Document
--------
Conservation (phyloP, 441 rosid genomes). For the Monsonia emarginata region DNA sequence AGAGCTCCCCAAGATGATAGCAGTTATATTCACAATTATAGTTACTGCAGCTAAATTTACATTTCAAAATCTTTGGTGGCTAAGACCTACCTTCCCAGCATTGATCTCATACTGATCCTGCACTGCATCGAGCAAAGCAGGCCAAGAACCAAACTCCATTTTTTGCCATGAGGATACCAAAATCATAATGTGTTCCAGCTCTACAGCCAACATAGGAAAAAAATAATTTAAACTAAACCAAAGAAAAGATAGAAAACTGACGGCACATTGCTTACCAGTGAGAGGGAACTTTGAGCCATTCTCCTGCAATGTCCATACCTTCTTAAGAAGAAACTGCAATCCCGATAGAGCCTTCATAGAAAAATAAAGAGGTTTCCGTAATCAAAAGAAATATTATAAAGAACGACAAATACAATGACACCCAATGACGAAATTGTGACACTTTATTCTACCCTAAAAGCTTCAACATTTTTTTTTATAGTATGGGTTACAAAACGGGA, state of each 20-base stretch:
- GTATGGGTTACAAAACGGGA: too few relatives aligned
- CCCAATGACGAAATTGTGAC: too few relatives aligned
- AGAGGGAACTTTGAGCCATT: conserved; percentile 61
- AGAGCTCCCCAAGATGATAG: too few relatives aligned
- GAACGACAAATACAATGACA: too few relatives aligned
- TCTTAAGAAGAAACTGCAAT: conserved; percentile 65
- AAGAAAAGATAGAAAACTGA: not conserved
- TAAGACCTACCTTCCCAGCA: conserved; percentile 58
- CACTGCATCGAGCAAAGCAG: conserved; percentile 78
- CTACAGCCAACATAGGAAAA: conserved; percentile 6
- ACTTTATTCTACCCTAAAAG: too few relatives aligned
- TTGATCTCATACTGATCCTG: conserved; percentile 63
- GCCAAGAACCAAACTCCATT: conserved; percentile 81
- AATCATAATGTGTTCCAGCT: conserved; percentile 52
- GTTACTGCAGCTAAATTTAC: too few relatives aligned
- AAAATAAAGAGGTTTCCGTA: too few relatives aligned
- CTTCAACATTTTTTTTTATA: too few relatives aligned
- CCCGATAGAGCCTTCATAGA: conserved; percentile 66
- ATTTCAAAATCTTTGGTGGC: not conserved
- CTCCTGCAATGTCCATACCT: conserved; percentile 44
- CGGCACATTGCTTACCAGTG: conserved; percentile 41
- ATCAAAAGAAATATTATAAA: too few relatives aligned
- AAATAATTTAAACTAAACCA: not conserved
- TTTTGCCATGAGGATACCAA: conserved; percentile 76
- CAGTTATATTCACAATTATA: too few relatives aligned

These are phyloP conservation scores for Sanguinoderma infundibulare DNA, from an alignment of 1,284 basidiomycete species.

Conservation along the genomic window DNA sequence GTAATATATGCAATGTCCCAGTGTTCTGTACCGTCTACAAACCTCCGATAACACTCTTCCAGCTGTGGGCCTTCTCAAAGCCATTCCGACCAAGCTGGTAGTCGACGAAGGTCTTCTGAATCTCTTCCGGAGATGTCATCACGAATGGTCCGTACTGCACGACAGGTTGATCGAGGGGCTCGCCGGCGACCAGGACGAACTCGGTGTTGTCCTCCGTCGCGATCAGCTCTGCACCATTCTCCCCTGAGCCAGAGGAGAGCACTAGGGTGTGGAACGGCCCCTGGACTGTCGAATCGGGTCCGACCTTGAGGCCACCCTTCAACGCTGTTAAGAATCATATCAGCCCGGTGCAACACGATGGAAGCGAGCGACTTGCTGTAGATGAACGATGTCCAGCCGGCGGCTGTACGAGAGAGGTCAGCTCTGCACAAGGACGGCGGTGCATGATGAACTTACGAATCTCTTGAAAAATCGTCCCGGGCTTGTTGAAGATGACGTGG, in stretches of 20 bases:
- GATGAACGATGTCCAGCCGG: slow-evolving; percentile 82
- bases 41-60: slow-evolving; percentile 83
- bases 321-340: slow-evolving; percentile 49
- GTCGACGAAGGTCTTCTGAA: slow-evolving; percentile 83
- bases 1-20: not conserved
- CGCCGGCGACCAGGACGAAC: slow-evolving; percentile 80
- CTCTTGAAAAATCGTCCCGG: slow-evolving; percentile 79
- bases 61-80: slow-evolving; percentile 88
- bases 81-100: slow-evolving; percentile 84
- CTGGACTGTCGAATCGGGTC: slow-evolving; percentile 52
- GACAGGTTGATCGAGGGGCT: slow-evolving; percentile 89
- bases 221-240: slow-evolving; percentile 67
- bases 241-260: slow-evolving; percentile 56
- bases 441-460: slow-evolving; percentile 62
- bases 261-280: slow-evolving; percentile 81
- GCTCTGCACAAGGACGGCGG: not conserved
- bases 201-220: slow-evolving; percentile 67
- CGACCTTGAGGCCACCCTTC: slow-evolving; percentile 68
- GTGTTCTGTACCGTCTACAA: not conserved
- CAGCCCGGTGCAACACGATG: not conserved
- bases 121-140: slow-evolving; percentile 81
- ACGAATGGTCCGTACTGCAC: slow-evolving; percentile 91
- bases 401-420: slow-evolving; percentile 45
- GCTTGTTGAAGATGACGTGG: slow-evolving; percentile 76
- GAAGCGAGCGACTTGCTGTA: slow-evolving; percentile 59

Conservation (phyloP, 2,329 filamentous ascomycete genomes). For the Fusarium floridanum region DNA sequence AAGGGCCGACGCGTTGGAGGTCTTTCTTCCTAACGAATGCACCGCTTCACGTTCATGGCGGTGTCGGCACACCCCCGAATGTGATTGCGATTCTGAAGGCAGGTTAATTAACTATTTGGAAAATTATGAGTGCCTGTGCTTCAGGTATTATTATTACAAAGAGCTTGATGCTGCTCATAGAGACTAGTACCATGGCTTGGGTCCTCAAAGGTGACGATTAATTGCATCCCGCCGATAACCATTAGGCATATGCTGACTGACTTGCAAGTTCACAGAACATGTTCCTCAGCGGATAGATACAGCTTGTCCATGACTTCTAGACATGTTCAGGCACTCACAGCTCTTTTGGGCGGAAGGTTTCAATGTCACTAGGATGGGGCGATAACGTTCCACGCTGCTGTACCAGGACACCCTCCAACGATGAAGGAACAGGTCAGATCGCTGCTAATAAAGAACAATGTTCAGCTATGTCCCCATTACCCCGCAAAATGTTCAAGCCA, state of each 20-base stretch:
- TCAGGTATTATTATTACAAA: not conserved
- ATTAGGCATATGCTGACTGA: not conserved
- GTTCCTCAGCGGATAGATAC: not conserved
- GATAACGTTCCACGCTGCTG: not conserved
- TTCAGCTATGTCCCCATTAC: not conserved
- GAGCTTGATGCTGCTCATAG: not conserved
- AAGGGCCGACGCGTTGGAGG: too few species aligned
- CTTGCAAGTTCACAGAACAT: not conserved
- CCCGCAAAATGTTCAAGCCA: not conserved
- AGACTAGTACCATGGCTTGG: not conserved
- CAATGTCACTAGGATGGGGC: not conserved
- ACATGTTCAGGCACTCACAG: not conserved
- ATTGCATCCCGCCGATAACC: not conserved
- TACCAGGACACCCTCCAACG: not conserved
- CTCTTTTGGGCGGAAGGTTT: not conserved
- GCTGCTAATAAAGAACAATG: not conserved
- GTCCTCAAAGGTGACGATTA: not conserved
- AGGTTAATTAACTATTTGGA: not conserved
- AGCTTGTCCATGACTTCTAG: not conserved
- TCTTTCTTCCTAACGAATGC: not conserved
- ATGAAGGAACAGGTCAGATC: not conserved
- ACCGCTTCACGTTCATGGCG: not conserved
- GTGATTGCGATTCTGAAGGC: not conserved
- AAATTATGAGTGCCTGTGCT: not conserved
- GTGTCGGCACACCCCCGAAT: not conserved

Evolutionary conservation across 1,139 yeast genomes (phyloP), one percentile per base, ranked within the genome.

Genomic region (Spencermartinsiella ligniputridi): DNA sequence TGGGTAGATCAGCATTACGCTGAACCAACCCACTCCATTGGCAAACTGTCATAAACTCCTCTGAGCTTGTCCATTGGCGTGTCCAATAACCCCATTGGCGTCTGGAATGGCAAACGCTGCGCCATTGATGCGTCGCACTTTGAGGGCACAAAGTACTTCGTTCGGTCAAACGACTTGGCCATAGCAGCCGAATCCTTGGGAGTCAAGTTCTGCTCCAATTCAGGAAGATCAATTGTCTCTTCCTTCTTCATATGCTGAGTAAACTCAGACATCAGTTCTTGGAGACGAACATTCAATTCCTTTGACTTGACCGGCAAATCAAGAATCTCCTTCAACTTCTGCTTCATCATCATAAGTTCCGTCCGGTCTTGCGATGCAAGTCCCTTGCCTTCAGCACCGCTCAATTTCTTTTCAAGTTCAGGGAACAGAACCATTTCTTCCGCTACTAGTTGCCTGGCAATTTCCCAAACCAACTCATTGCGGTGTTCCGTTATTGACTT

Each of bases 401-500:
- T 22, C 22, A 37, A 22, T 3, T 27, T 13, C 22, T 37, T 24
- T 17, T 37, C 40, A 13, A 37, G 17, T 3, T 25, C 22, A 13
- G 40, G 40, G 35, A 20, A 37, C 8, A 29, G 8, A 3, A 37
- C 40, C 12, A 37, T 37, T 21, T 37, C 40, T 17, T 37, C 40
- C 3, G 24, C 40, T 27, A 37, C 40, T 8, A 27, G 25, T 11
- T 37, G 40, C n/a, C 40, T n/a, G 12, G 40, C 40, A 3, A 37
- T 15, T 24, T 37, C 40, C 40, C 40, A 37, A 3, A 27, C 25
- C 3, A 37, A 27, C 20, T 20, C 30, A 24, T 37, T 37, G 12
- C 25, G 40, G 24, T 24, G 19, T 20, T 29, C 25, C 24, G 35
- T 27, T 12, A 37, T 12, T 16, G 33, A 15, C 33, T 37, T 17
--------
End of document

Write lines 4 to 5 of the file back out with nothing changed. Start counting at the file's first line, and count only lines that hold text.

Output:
- AGAGGGAACTTTGAGCCATT: conserved; percentile 61
- AGAGCTCCCCAAGATGATAG: too few relatives aligned